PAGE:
Clear Takes App Interface Design Into New Territory

Aulia Masna - 16 February 2012

Not talking about the shampoo. Clear is a brand new iPhone app from Impending and Realmac Software that breaks the mold as far as mobile application interface design is concerned. How it works is very much unlike any other application. It only employs the now familiar gestures and is completely free of interface chrome. It has no navigational buttons, toolbars, or icons. The app is made of colorful strips, text, and audio. Nothing more.

This app takes usability into a brand new territory. The iPhone's arrival in 2007 brought with it a single button environment in which applications take advantage of the freedom presented by the lack of hardwired physical input methods. Clear goes one step further and fully embraces the iPhone's gesture recognition doing away with icons and buttons.

In designing mobile apps, it's easy to rely on the expected input methods, the commonly used practices, the traditional navigational and operational tools, essentially taking the beaten path. Speaking of path, Path 2.0 introduced swirling discs as its navigational tools instead of the more common tab bars found in many apps such as Instagram, Tweetbot, Twitter, Foursquare, and others.

There was an early concern that other apps would quickly adopt the swirly discs of Path and overusing it but it doesn't seem to be the case or at least it's not that common yet, or the web would be awash with stories of apps being accused of copying Path's innovation.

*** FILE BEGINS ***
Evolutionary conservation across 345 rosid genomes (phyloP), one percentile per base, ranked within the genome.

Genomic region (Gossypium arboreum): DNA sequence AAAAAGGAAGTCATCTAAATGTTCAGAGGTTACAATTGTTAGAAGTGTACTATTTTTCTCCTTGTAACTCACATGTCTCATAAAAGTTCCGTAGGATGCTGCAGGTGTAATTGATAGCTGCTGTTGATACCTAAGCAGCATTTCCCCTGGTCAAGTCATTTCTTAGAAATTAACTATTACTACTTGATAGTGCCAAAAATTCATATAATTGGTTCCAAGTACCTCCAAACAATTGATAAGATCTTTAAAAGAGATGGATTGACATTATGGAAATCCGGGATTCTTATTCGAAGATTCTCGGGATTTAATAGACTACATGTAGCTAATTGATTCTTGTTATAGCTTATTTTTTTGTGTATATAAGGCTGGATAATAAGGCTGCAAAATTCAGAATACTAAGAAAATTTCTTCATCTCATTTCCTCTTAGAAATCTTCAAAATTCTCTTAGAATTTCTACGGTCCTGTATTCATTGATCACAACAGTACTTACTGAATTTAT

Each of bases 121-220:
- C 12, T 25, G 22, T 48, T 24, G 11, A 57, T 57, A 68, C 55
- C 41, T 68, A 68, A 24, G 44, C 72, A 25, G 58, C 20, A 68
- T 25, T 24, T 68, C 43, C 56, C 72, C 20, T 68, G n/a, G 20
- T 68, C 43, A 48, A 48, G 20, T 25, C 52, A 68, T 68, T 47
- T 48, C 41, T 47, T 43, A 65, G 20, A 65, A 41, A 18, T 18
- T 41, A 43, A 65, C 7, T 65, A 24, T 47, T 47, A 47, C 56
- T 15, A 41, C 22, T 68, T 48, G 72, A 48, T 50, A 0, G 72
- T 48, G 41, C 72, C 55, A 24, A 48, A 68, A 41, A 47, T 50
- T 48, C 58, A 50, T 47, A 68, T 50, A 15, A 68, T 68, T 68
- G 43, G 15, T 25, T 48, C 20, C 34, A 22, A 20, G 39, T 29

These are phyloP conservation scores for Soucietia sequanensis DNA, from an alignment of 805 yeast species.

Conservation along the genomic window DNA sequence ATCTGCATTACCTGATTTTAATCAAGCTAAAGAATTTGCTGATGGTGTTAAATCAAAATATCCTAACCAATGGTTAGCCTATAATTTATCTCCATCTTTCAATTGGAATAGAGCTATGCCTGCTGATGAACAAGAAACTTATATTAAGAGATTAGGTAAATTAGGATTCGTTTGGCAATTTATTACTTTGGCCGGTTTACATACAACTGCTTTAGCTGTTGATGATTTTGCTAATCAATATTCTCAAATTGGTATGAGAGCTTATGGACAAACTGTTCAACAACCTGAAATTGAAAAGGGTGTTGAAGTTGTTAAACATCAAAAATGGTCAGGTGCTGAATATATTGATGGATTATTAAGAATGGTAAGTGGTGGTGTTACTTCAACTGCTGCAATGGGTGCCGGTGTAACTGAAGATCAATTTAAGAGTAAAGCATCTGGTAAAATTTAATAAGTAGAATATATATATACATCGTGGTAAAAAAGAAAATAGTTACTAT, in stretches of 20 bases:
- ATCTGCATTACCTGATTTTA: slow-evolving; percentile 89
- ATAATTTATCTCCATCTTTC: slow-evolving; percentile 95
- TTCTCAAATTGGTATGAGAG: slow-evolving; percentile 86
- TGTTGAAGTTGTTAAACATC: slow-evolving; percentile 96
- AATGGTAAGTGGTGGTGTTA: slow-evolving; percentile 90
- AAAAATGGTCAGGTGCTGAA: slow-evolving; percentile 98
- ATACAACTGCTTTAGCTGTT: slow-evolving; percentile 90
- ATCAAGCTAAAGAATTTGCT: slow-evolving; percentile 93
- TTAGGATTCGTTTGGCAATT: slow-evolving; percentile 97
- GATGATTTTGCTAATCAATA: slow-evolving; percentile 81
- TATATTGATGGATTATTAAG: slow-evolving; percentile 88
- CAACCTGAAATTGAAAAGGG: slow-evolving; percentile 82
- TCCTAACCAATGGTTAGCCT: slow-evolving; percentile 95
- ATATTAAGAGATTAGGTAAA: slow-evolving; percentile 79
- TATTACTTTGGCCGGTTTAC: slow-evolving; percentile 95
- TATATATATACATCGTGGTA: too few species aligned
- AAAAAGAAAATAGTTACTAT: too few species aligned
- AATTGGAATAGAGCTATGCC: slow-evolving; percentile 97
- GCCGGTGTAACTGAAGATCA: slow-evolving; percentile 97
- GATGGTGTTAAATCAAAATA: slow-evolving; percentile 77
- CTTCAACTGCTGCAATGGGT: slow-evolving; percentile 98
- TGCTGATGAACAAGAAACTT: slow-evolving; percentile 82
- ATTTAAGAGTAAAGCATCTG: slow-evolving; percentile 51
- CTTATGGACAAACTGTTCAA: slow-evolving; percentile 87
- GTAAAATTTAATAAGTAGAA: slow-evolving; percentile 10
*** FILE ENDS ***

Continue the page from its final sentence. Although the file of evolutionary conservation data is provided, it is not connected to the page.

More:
Clear's deceptively intuitive interface represents a shift in interaction design and an expectation that could not have existed without the iPhone's introduction. In an interview with The Next Web, Impending's Phill Ryu said, "Buttons are about the most unsatisfying interaction you can have in a touchscreen device. Just think about it. At least when you’re using a mouse, you click a button, and you’re clicking a button. When you’re using a phone you are smudging glass, and there is absolutely zero feedback."

What Clear represents is an evolution in interface design. It may not be the best task or list app for the iPhone, and certainly not the fullest featured app (it doesn't even sync to anything, at least not yet), but it's the best designed, most straightforward, simplest to use, and cleanest looking among the existing selection of similar apps.

Clear can't be any more spartan than it already is. Consisting of only color strips and text, it works through taps, swipes, pinch zoom and slide gestures. The short tutorial that starts when you first run the app and the video that has been making the rounds over the past several days would be enough to get you familiar with the app. Clear costs US$0.99 during the launch period.

Speaking of mobile apps, if you're in or around Bandung this weekend and interested in iOS development, I'll be talking about the mobile apps business at the ID-Objective Conference on Saturday.


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